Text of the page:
New Britain baseball's Mercado continues to gain experience as coach in Cape Cod League

Published on Tuesday, 13 August 2019 16:42


NEW BRITAIN - Every year, New Britain High School baseball coach Roberto Mercado takes his Hurricanes on a trip, offering the team another opportunity to come together as a group. Last year, the destination was Citi Field, where the Hurricanes took in a major league baseball game between the New York Mets and the Washington Nationals.

For New Britain, watching nine innings in a sun-splashed ballpark was only part of the team’s eventful trip.

On the roster for the visiting Nationals was outfielder Andrew Stevenson, a former second-round pick out of LSU and former member of the Yarmouth-Dennis Red Sox of the Cape Cod League, where Mercado has served as an assistant coach since 2014. Stevenson played for the Y-D Red Sox during that 2014 season, and he and Mercado had kept in touch ever since, leading into last season, when Mercado reached out to Stevenson and asked if he would give his Hurricanes a pep talk.

“I asked him if he would take 10 minutes to talk to my guys, and he said ‘absolutely,’” Mercado said. “He talked to them about what it takes to make it in the major leagues.”

For Mercado, treating his high school kids to a look inside the major leagues is only part of what has made his experience with the Cape Cod League so beneficial. Having just completed his sixth season as a coach for the Red Sox, Mercado’s time in Cape Cod offers him an opportunity to take in the game of baseball from a greater scope, while helping further develop some of the brightest young talent in the country.

“We’re in a little bubble here in central Connecticut,” Mercado said. “When you see these guys that come out from all over the country, you can tell how talented these guys are. I met a lot of great players and coaches that arrived from all over the country. It’s fun. Just like every year, it was absolutely amazing. There’s a lot of personalities and a mix of talent. It’s a great family that we build in a short amount of time. I’m definitely going to keep in touch with this group, like I have in years past.”

Like he does every year, Mercado plans to maintain contact with the baseball minds and talents that he comes across in Cape Cod, and also plans to bring a piece of Cape Cod back with him to the Hardware City, when the high school season ramps back up and the Hurricanes look to make another run at the state tournament.

“I bring a ton of stuff back with me,” Mercado said. “I’ve learned different drills and different ways to explain certain things that will help my program out. I’m always bouncing ideas off of the guys there. It’s a learning experience.”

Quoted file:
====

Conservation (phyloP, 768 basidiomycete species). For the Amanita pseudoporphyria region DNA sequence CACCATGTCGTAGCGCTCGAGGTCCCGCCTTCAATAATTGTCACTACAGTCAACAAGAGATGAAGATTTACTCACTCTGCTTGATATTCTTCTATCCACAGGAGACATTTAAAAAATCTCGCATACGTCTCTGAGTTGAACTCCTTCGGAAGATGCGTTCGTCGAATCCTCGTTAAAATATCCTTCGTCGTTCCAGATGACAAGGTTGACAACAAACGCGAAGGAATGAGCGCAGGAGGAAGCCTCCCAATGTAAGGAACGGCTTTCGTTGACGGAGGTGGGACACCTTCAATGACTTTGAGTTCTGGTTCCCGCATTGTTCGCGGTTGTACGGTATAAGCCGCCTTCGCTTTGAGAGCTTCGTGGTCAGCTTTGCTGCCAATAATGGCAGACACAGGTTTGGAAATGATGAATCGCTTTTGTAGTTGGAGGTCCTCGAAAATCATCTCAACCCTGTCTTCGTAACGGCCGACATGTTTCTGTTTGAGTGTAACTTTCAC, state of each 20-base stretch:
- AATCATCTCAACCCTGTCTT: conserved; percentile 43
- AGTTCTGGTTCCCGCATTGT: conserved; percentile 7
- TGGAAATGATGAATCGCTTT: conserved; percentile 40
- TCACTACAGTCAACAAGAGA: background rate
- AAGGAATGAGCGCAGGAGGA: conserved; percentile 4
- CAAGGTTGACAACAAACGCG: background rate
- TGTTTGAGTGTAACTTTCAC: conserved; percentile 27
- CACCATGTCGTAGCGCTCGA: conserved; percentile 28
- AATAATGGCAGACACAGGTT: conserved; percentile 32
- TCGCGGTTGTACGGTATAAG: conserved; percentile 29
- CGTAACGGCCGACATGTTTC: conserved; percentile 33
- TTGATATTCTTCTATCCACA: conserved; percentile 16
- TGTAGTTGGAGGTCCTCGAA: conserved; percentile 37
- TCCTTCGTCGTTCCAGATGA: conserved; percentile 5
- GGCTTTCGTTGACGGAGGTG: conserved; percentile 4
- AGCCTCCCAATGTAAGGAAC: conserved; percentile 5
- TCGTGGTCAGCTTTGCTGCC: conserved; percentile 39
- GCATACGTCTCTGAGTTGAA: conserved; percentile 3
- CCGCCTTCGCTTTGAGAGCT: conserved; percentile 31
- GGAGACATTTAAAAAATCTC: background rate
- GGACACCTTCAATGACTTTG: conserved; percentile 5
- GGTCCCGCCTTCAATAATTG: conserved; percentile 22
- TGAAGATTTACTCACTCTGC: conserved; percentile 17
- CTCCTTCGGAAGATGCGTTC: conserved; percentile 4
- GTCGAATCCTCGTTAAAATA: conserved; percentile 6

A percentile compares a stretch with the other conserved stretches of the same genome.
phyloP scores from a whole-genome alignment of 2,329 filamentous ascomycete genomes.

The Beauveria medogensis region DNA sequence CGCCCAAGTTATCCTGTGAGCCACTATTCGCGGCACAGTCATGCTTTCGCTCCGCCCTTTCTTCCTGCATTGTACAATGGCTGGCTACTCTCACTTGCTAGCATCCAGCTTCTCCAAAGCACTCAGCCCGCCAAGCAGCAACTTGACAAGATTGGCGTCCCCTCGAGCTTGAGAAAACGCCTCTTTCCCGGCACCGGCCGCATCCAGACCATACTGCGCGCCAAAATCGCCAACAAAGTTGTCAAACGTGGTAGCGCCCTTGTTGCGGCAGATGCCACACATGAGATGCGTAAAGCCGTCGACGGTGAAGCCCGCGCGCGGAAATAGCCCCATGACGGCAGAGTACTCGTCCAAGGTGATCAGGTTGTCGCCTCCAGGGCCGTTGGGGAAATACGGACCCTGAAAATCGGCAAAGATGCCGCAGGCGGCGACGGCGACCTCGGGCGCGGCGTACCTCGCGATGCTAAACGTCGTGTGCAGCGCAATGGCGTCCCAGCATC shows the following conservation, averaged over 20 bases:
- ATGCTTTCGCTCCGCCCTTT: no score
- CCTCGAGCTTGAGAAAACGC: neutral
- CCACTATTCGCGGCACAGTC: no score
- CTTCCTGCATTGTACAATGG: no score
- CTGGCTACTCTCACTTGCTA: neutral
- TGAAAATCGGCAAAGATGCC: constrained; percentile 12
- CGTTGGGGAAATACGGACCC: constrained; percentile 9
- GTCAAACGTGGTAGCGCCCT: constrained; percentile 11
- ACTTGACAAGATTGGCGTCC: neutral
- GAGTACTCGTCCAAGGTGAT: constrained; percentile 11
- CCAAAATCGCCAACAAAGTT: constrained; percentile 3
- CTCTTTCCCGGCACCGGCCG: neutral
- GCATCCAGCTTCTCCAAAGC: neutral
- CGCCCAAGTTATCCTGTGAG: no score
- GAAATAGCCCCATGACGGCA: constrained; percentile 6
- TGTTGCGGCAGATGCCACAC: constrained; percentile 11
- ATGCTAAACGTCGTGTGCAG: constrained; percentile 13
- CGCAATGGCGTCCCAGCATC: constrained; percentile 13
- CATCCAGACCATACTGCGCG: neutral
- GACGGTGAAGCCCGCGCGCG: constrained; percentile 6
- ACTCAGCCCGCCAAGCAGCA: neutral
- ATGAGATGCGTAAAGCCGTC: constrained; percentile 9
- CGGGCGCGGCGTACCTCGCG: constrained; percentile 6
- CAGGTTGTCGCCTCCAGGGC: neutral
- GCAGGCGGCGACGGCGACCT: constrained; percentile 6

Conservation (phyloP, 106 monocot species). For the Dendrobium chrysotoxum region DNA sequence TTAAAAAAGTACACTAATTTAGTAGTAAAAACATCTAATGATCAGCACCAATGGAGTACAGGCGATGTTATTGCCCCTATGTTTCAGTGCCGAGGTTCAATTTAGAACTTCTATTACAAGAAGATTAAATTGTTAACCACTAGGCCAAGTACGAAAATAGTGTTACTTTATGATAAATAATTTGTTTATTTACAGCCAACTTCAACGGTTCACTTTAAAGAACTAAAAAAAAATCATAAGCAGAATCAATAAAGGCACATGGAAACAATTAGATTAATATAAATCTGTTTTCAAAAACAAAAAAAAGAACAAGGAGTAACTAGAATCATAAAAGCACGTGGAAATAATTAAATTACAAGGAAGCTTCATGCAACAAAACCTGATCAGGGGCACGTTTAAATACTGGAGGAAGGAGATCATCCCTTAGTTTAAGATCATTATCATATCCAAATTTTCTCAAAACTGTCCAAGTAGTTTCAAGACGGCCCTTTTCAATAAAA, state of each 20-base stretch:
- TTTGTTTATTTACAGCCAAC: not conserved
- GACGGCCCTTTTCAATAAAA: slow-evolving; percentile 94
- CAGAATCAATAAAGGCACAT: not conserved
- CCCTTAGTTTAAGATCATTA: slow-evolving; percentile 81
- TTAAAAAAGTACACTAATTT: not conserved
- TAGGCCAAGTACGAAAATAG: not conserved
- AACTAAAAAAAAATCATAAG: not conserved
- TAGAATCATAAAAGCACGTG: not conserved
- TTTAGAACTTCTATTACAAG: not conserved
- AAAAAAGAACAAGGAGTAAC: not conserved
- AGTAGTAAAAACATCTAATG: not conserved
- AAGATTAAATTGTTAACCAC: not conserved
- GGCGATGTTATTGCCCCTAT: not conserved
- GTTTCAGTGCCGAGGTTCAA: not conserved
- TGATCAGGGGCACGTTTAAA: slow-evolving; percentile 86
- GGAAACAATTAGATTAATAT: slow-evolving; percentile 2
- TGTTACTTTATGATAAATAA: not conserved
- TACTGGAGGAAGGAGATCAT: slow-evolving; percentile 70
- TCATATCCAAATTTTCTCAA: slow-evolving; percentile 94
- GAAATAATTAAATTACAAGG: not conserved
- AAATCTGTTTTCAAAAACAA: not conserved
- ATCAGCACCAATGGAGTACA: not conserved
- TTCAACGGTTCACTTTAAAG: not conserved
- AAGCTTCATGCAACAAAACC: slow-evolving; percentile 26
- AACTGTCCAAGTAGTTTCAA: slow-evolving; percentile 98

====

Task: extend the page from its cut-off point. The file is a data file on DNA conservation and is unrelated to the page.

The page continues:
It’s an experience that Mercado initially feared would be a bit one-sided, but once he overcame the uncertainty of what he had to offer to players that planned on playing professional baseball, he was able to truly embrace the opportunity that he now takes advantage of every summer.

“My first year, I was a little intimidated,” Mercado said. “I thought I would be asking all the questions, but it was the total opposite. Guys from past years still text me questions and it’s awesome. I’ll always follow them.”

Players like Shane Bieber, now in the starting rotation for the Cleveland Indians and a former roommate of Mercado’s during the summer of 2015, are some of the names and success stories that Mercado can keep an eye on and bounce ideas off of. He also fields calls from scouts and college coaches asking about kids he coached during the summer in the Cape Cod League, and he never hesitates to let his Hurricanes know the nature of those questions, using it as one of many helpful tools that he’s gained from coaching in one of the nation’s biggest collegiate summer leagues over the past six seasons.

“When they call, they never ask about stats,” Mercado explained. “They ask how they are with host families and how they make adjustments. They want to know how they are as people. I think it’s good for high school kids to know that numbers are great, but big-time schools are still looking for good people.”

Ryan Chichester can be reached at (860) 801-5094 or

Posted in New Britain Herald, New Britain on Tuesday, 13 August 2019 16:42. Updated: Tuesday, 13 August 2019 16:45.